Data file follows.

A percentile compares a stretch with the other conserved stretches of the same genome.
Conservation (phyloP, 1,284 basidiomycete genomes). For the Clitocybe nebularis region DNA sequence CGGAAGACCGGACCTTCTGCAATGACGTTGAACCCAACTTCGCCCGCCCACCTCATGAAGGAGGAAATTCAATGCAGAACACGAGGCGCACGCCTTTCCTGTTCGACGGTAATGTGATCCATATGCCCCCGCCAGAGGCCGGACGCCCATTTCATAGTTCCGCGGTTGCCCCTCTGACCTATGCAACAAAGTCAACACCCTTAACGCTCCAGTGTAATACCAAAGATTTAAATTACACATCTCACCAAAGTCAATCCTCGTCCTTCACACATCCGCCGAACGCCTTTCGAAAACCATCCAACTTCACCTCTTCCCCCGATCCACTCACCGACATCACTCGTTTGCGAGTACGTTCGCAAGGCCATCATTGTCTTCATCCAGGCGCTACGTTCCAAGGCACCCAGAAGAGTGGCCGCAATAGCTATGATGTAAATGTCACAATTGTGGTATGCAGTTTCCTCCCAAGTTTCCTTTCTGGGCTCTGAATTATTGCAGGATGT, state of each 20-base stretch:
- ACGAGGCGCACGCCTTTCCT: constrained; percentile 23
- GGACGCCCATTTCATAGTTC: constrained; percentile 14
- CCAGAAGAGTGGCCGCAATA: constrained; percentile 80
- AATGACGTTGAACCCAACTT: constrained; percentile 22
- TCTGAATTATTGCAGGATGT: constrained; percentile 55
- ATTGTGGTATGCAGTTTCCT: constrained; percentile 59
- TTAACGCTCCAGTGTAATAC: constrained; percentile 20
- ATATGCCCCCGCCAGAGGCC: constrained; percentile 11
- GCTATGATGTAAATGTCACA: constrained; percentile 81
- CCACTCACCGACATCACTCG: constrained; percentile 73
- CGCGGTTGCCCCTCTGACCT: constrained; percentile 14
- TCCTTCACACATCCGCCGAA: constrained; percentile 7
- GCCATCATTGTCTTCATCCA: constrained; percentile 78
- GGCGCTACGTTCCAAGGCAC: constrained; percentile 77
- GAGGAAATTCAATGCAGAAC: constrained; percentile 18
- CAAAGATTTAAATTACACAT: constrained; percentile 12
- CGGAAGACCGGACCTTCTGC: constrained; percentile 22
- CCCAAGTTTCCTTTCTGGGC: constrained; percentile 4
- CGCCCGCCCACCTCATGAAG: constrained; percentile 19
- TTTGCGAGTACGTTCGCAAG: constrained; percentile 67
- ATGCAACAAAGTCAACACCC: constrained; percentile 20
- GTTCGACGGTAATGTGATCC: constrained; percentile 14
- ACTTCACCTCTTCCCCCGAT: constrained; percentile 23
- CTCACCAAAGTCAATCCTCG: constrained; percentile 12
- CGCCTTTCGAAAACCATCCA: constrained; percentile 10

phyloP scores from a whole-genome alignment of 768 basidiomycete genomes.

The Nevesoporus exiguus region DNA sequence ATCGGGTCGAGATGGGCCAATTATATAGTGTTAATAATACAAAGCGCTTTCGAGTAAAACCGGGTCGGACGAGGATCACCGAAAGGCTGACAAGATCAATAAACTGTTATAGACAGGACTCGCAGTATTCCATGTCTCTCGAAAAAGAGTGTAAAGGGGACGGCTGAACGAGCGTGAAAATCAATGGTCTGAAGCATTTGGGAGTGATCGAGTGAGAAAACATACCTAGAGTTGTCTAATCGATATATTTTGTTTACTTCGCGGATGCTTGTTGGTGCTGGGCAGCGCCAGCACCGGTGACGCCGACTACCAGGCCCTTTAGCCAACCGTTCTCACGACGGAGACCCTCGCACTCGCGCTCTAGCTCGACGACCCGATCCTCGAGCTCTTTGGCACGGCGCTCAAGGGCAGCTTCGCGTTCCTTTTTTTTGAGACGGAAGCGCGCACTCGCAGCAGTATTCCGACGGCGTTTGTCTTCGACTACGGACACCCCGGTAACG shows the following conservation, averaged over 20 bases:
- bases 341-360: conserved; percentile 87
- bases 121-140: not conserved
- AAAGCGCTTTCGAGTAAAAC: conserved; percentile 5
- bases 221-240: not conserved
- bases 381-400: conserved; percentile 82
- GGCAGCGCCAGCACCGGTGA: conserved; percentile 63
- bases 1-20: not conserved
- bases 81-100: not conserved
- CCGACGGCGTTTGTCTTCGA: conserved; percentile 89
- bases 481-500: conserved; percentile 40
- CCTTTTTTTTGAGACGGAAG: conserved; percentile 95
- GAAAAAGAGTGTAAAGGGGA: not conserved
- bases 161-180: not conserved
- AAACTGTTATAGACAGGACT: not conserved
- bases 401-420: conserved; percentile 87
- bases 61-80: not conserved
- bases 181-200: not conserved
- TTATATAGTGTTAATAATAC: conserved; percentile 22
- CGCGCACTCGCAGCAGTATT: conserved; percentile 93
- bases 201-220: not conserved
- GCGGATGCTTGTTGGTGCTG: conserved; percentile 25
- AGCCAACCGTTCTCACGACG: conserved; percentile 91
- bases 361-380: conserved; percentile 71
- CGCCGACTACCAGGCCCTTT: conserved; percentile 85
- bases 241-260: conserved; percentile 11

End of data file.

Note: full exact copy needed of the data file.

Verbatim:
A percentile compares a stretch with the other conserved stretches of the same genome.
Conservation (phyloP, 1,284 basidiomycete genomes). For the Clitocybe nebularis region DNA sequence CGGAAGACCGGACCTTCTGCAATGACGTTGAACCCAACTTCGCCCGCCCACCTCATGAAGGAGGAAATTCAATGCAGAACACGAGGCGCACGCCTTTCCTGTTCGACGGTAATGTGATCCATATGCCCCCGCCAGAGGCCGGACGCCCATTTCATAGTTCCGCGGTTGCCCCTCTGACCTATGCAACAAAGTCAACACCCTTAACGCTCCAGTGTAATACCAAAGATTTAAATTACACATCTCACCAAAGTCAATCCTCGTCCTTCACACATCCGCCGAACGCCTTTCGAAAACCATCCAACTTCACCTCTTCCCCCGATCCACTCACCGACATCACTCGTTTGCGAGTACGTTCGCAAGGCCATCATTGTCTTCATCCAGGCGCTACGTTCCAAGGCACCCAGAAGAGTGGCCGCAATAGCTATGATGTAAATGTCACAATTGTGGTATGCAGTTTCCTCCCAAGTTTCCTTTCTGGGCTCTGAATTATTGCAGGATGT, state of each 20-base stretch:
- ACGAGGCGCACGCCTTTCCT: constrained; percentile 23
- GGACGCCCATTTCATAGTTC: constrained; percentile 14
- CCAGAAGAGTGGCCGCAATA: constrained; percentile 80
- AATGACGTTGAACCCAACTT: constrained; percentile 22
- TCTGAATTATTGCAGGATGT: constrained; percentile 55
- ATTGTGGTATGCAGTTTCCT: constrained; percentile 59
- TTAACGCTCCAGTGTAATAC: constrained; percentile 20
- ATATGCCCCCGCCAGAGGCC: constrained; percentile 11
- GCTATGATGTAAATGTCACA: constrained; percentile 81
- CCACTCACCGACATCACTCG: constrained; percentile 73
- CGCGGTTGCCCCTCTGACCT: constrained; percentile 14
- TCCTTCACACATCCGCCGAA: constrained; percentile 7
- GCCATCATTGTCTTCATCCA: constrained; percentile 78
- GGCGCTACGTTCCAAGGCAC: constrained; percentile 77
- GAGGAAATTCAATGCAGAAC: constrained; percentile 18
- CAAAGATTTAAATTACACAT: constrained; percentile 12
- CGGAAGACCGGACCTTCTGC: constrained; percentile 22
- CCCAAGTTTCCTTTCTGGGC: constrained; percentile 4
- CGCCCGCCCACCTCATGAAG: constrained; percentile 19
- TTTGCGAGTACGTTCGCAAG: constrained; percentile 67
- ATGCAACAAAGTCAACACCC: constrained; percentile 20
- GTTCGACGGTAATGTGATCC: constrained; percentile 14
- ACTTCACCTCTTCCCCCGAT: constrained; percentile 23
- CTCACCAAAGTCAATCCTCG: constrained; percentile 12
- CGCCTTTCGAAAACCATCCA: constrained; percentile 10

phyloP scores from a whole-genome alignment of 768 basidiomycete genomes.

The Nevesoporus exiguus region DNA sequence ATCGGGTCGAGATGGGCCAATTATATAGTGTTAATAATACAAAGCGCTTTCGAGTAAAACCGGGTCGGACGAGGATCACCGAAAGGCTGACAAGATCAATAAACTGTTATAGACAGGACTCGCAGTATTCCATGTCTCTCGAAAAAGAGTGTAAAGGGGACGGCTGAACGAGCGTGAAAATCAATGGTCTGAAGCATTTGGGAGTGATCGAGTGAGAAAACATACCTAGAGTTGTCTAATCGATATATTTTGTTTACTTCGCGGATGCTTGTTGGTGCTGGGCAGCGCCAGCACCGGTGACGCCGACTACCAGGCCCTTTAGCCAACCGTTCTCACGACGGAGACCCTCGCACTCGCGCTCTAGCTCGACGACCCGATCCTCGAGCTCTTTGGCACGGCGCTCAAGGGCAGCTTCGCGTTCCTTTTTTTTGAGACGGAAGCGCGCACTCGCAGCAGTATTCCGACGGCGTTTGTCTTCGACTACGGACACCCCGGTAACG shows the following conservation, averaged over 20 bases:
- bases 341-360: conserved; percentile 87
- bases 121-140: not conserved
- AAAGCGCTTTCGAGTAAAAC: conserved; percentile 5
- bases 221-240: not conserved
- bases 381-400: conserved; percentile 82
- GGCAGCGCCAGCACCGGTGA: conserved; percentile 63
- bases 1-20: not conserved
- bases 81-100: not conserved
- CCGACGGCGTTTGTCTTCGA: conserved; percentile 89
- bases 481-500: conserved; percentile 40
- CCTTTTTTTTGAGACGGAAG: conserved; percentile 95
- GAAAAAGAGTGTAAAGGGGA: not conserved
- bases 161-180: not conserved
- AAACTGTTATAGACAGGACT: not conserved
- bases 401-420: conserved; percentile 87
- bases 61-80: not conserved
- bases 181-200: not conserved
- TTATATAGTGTTAATAATAC: conserved; percentile 22
- CGCGCACTCGCAGCAGTATT: conserved; percentile 93
- bases 201-220: not conserved
- GCGGATGCTTGTTGGTGCTG: conserved; percentile 25
- AGCCAACCGTTCTCACGACG: conserved; percentile 91
- bases 361-380: conserved; percentile 71
- CGCCGACTACCAGGCCCTTT: conserved; percentile 85
- bases 241-260: conserved; percentile 11